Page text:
Posterior ring apophysis fractures occur in the immature skeleton, most commonly in the lumbar spine.
Typically, adolescent males practicing sport activities.
- back pain
- muscle weakness related with root innervation
- association with Scheuermann disease
The ring apophysis is the part of the vertebral body connected to intervertebral disc. It is firmly attached to disc fibrous annulus through Sharpey fibers and its ossification occurs at 4-6 years old.
In the first years of life, the junction between ring apophysis and the rest of vertebral body is made through a cartilage layer, that is only completely ossified around 18 years old, and this is a weak point.
Repeated trauma or stress forces can cause disc herniation through this layer causing ring apophysis fractures.
Considered best imaging modality. Findings include:
- osseous fragment displaced posteriorly to endplate with rectangular or arc shaped morphology on axial plane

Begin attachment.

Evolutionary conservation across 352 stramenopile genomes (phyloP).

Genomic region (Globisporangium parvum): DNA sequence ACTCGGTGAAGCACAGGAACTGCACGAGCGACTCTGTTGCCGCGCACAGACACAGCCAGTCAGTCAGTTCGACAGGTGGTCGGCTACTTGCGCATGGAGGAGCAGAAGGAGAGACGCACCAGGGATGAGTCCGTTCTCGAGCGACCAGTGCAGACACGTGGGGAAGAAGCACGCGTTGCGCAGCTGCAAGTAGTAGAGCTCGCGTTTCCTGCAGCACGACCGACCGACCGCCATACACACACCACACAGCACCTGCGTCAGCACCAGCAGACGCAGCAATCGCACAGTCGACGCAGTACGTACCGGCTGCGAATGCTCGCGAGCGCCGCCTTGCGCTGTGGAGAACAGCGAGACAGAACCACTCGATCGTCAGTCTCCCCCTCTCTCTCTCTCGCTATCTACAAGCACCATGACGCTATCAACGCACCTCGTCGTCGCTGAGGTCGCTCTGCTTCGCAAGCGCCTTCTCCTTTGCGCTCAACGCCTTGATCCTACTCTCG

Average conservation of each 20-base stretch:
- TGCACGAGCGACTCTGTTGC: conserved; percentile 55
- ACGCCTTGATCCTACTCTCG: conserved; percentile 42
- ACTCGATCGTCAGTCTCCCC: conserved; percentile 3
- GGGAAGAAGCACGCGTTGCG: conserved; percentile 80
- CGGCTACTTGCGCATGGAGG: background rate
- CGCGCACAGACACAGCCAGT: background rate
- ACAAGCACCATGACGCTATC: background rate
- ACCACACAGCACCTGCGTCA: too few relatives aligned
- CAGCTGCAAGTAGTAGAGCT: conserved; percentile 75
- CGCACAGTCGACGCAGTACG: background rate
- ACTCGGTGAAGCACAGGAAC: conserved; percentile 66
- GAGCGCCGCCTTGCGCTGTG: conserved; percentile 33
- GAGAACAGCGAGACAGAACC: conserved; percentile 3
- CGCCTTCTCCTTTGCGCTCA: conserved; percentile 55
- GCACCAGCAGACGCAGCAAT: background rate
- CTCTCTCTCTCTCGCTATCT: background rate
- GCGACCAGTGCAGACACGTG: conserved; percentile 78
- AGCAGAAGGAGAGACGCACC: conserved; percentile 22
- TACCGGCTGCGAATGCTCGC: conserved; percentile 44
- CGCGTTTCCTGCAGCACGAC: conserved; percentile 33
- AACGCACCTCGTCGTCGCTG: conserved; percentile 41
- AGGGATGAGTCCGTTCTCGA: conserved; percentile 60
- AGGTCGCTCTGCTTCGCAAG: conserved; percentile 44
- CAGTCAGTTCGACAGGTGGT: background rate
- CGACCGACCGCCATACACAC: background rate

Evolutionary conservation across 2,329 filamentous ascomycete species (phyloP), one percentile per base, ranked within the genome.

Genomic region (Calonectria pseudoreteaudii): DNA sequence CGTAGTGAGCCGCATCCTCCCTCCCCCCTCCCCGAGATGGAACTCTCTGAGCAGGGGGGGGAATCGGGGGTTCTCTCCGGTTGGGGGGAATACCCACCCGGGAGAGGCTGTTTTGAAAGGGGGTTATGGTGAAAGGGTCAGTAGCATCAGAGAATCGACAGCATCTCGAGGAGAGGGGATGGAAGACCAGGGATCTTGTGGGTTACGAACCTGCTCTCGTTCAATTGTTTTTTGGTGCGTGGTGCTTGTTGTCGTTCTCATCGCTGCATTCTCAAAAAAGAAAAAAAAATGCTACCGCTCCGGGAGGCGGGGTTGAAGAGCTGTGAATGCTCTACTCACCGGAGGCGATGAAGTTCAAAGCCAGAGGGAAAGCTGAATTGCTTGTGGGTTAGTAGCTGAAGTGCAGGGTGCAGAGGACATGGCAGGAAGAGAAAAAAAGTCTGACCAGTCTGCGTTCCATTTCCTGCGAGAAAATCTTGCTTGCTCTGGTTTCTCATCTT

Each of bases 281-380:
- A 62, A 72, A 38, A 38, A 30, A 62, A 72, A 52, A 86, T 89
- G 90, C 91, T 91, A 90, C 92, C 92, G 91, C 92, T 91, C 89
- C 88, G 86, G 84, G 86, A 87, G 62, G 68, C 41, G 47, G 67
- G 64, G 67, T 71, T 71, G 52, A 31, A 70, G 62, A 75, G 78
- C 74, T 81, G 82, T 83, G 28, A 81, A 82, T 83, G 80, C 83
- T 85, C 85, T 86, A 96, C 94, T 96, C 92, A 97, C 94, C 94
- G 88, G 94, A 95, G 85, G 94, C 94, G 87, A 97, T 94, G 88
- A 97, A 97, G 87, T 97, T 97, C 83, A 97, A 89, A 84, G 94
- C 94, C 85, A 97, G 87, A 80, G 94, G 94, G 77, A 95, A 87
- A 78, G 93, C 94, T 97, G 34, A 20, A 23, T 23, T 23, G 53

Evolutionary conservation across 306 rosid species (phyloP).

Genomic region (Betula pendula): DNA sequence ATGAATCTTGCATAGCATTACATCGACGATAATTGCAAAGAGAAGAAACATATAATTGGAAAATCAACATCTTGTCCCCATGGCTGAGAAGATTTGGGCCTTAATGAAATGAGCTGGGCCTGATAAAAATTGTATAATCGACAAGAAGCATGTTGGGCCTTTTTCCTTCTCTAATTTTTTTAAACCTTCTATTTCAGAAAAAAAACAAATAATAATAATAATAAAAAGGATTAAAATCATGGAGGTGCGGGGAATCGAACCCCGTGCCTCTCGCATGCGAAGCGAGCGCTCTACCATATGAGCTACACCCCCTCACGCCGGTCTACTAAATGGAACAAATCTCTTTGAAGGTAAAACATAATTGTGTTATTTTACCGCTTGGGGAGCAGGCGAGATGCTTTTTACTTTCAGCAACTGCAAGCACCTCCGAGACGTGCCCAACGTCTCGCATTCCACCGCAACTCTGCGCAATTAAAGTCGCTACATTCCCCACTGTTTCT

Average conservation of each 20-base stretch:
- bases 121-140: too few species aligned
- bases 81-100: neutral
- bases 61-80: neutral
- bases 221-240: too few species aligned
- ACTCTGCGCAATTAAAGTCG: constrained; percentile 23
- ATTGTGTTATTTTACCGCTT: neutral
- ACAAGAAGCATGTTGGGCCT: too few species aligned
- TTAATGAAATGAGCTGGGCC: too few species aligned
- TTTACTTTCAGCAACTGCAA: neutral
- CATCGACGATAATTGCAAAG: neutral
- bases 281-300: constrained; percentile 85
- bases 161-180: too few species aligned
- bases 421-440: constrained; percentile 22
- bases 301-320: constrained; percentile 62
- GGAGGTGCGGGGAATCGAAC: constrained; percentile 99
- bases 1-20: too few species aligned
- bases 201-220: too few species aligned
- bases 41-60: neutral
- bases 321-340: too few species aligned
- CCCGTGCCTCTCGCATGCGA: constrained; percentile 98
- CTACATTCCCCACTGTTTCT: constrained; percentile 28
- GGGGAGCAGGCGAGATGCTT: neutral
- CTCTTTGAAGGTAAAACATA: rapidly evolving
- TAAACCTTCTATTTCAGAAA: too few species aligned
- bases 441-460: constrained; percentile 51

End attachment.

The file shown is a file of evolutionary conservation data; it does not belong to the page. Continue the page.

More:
- posterior endplate defect
- posterior disc herniation
- high T2/STIR signal of acute fracture
- corner defect on posterior endplate margin
- disc degeneration and loss of height
- best method to evaluate nerve root / cauda equina compression
On imaging consider
- Schmorl's node
- disc calcification/ossification
- calcified disc fragment
- posterior osteophyte
- 1. Yen CH, Chan SK, Ho YF, Mak KH. Posterior lumbar apophyseal ring fractures in adolescents: a report of four cases. Journal of Orthopaedic Surgery 2009;17(1):85-9.
- 2. Anthony C Tibbles, Pierre Côté, J David Cassidy, and J Donat. Adolescent apophyseal ring fracture simulating lumbar disc herniation: a case report. J Can Chiropr Assoc. 1992 Mar; 36(1): 11–16.
- 3. Brant-Zawadzki M (2004). Apophyseal Ring Fracture. In Ross JF (ed), Diagnostic Imaging Spine (pp.II-I-94-97). Altona, Manitoba, Canada: Amirsys.